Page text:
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Another Afghanistan

April 2013

  • Patrick Greene

Revealing Hidden Treasures from the National Museum, Kabul

Prepare to be surprised. Everyone has an image of Afghanistan, shaped by the nightly television news, of a bleak land beset by conflict in which the prevailing colour is a dusty brown. Thirty years of war have had a devastating impact on people, towns, villages and cultural heritage.

The destruction of the enormous Buddhas at Bamiyan was a very public demonstration by the Taliban of their iconoclasm but it did not stop there. The National Museum in Kabul was ransacked and anything with a human image was smashed or defaced – that is, if it had not already been looted in the chaos of civil war. How could thousands of objects of gold and precious stones survive? The archaeological world assumed that they had not. The Bactrian Hoard, for example, had been glimpsed in the months before the Soviet invasion but had disappeared from view. It comprised thousands of pieces of gold that had once adorned men and women of high status amongst the nomads of northern Afghanistan. Now, amazingly, it is on display in Melbourne Museum.

We were privileged to have as a guest at the opening of Afghanistan: Hidden Treasures from the National Museum, Kabul, the director of the National Museum, Mr Omara Khan Massoudi. He had led the team of museum employees, now known as the key holders, who quickly wrapped each object in paper and sealed them in a number of metal crates before hiding them in the basement of the Presidential Palace. They stayed hidden for over 20 years until the overthrow of the Taliban. We were also joined at the exhibition opening by Dr Fredrik Hiebert, the archaeologist and National Geographic Society Fellow who witnessed the opening of the crates in 2003 and then spent months with Afghan colleagues cataloguing over 20,000 artefacts. It was an act of great bravery for the museum staff to hide the collection and then keep it an absolute secret. 

Melbourne Museum was faced with the challenge of designing an exhibition that would do full justice to the heroic story of the hidden treasures and also to show such wonderful objects in the best possible manner. The result is an exhibition that looks completely different to our other successes (A Day in Pompeii, Tutankhamun and the Golden Age of the Pharaohs and The Wonders of Ancient Mesopotamia). Our own designers worked with Design Office and together they came up with the concept of displaying the finds from the four archaeological sites in four zones marked by lightweight fabric structures. Each zone opens off a central area which symbolises the Silk Road that crossed ancient Afghanistan taking precious goods from the East to the West and vice-versa.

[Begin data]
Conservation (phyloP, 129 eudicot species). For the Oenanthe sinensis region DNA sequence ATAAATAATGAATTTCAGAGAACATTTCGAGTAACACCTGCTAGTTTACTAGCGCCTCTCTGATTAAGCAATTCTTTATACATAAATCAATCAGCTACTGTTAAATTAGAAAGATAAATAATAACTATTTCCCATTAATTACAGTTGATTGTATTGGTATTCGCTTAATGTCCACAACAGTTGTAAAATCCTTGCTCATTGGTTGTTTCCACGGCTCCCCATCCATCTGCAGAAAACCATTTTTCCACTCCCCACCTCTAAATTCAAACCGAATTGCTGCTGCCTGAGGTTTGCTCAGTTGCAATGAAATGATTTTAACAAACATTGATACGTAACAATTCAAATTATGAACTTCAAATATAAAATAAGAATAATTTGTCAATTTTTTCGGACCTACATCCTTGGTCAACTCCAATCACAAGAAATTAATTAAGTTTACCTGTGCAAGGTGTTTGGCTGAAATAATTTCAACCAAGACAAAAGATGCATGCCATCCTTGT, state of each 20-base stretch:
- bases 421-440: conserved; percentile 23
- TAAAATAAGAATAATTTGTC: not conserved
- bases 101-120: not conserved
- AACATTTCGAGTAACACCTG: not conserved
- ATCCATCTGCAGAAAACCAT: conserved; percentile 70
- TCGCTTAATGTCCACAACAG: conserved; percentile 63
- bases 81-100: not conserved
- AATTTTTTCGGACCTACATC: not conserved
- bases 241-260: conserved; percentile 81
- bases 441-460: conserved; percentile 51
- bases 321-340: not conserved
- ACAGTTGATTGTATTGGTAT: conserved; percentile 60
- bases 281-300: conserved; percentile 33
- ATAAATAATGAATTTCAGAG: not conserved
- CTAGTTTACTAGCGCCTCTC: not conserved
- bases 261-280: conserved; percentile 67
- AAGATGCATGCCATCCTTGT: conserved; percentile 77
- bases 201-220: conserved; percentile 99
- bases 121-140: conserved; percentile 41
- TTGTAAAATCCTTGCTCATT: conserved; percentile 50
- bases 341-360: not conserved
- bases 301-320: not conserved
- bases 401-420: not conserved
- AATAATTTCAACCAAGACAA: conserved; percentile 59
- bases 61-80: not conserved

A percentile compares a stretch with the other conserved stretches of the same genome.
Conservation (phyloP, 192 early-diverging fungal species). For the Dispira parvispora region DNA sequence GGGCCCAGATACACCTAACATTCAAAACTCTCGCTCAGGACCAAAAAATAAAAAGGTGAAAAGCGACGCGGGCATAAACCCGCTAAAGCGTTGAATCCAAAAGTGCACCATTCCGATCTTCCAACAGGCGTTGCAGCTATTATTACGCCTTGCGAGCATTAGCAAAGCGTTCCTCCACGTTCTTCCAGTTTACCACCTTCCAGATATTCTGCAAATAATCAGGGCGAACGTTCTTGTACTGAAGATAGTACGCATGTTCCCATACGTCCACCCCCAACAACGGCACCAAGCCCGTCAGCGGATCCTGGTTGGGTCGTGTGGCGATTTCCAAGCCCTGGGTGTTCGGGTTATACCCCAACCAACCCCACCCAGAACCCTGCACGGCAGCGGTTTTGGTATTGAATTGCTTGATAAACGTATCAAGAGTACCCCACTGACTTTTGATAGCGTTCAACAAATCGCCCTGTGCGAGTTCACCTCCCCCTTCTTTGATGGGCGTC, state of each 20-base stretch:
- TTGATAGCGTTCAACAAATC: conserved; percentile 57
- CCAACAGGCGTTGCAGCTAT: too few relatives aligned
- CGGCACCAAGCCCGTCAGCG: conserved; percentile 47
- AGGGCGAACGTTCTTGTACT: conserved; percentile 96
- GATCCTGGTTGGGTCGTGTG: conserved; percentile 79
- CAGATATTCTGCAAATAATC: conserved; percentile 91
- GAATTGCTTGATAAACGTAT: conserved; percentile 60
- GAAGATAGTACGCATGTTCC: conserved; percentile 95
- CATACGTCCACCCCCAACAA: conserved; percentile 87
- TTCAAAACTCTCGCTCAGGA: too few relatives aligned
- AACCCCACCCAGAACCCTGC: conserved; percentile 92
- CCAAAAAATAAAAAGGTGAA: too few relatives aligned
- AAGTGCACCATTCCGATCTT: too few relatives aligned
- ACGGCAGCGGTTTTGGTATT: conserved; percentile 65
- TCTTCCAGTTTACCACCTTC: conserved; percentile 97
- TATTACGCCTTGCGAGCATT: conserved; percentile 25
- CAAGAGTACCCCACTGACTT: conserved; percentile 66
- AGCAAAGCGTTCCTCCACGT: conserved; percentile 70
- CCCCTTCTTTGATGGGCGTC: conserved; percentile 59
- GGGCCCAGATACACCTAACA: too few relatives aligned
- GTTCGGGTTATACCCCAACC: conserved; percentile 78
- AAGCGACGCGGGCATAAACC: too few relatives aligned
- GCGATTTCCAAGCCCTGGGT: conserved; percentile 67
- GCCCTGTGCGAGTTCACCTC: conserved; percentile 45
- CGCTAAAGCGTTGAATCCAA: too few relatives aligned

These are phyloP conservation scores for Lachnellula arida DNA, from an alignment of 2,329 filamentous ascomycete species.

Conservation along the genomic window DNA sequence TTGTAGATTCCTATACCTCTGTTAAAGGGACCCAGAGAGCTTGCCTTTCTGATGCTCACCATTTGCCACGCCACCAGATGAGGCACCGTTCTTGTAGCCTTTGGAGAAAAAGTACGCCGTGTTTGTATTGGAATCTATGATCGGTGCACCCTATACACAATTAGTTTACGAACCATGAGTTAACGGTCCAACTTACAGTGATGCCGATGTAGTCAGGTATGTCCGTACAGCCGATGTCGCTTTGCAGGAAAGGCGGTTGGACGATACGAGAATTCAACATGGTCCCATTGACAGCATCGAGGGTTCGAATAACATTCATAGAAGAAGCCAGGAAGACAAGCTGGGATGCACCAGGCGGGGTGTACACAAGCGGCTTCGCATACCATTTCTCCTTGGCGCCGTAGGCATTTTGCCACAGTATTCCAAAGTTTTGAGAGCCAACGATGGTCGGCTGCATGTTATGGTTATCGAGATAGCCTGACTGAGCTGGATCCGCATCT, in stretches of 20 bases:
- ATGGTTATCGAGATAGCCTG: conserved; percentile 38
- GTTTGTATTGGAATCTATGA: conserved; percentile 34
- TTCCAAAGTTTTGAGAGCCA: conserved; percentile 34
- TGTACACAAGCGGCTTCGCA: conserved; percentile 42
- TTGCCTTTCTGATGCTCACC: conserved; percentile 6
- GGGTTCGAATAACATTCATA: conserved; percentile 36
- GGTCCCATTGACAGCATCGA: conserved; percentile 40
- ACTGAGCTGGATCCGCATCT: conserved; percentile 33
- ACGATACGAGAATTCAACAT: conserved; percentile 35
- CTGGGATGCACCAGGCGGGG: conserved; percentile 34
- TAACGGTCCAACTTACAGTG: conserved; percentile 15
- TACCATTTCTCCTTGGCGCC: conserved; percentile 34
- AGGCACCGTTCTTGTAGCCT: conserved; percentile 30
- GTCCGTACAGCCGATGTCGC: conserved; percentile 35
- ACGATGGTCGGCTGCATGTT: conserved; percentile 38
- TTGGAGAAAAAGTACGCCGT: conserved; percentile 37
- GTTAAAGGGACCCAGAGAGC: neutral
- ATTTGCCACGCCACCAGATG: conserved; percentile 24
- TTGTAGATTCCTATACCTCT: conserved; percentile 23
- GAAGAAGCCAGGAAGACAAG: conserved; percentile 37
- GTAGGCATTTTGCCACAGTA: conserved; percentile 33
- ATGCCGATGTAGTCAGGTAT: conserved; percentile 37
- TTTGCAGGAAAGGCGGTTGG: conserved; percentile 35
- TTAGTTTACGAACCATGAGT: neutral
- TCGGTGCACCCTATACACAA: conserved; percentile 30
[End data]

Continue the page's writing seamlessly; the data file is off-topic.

Visitors enter the Silk Road zone after experiencing a 10-minute video presentation that sets the scene. They can then look (and marvel) at the intricate design, expert craftsmanship and sheer beauty of Roman glassware, Indian ivories, Bactrian gold jewellery and Greek bronze statuettes. A highlight is the mighty capital that once topped a column in a public building in Ai Khanum, a city established by one of Alexander the Great’s generals – far from Macedonia and Greece but with all the attributes of a classical city including a theatre, planned street system, gymnasium, etc.

Visitors to the exhibition are experiencing an Afghanistan quite different to the one in the news – a country with a rich cultural history represented by exquisite objects that were traded along the Silk Road over a period of more than 2000 years.  Our colleagues from the National Museum in Kabul see cultural history as a valuable foundation for building pride and confidence as Afghanistan begins the challenging task of rebuilding.  However, the road to peace is likely to be a long one and few people in Melbourne are likely to visit the country in the near future.  The exhibition is therefore not to be missed.


Dr. J. Patrick Greene is CEO, Museum Victoria.

Afghanistan: Hidden Treasures shows
until July 28 at Melbourne Museum.



1. Enamelled glass beaker imported from northern Egypt.
2. One of a pair of gold hair pendants from Tillya tepe
3. Unbaked clay sculptural head from the main temple
4. A collapsible nomadic crown

Photos by: Thierry Ollivier




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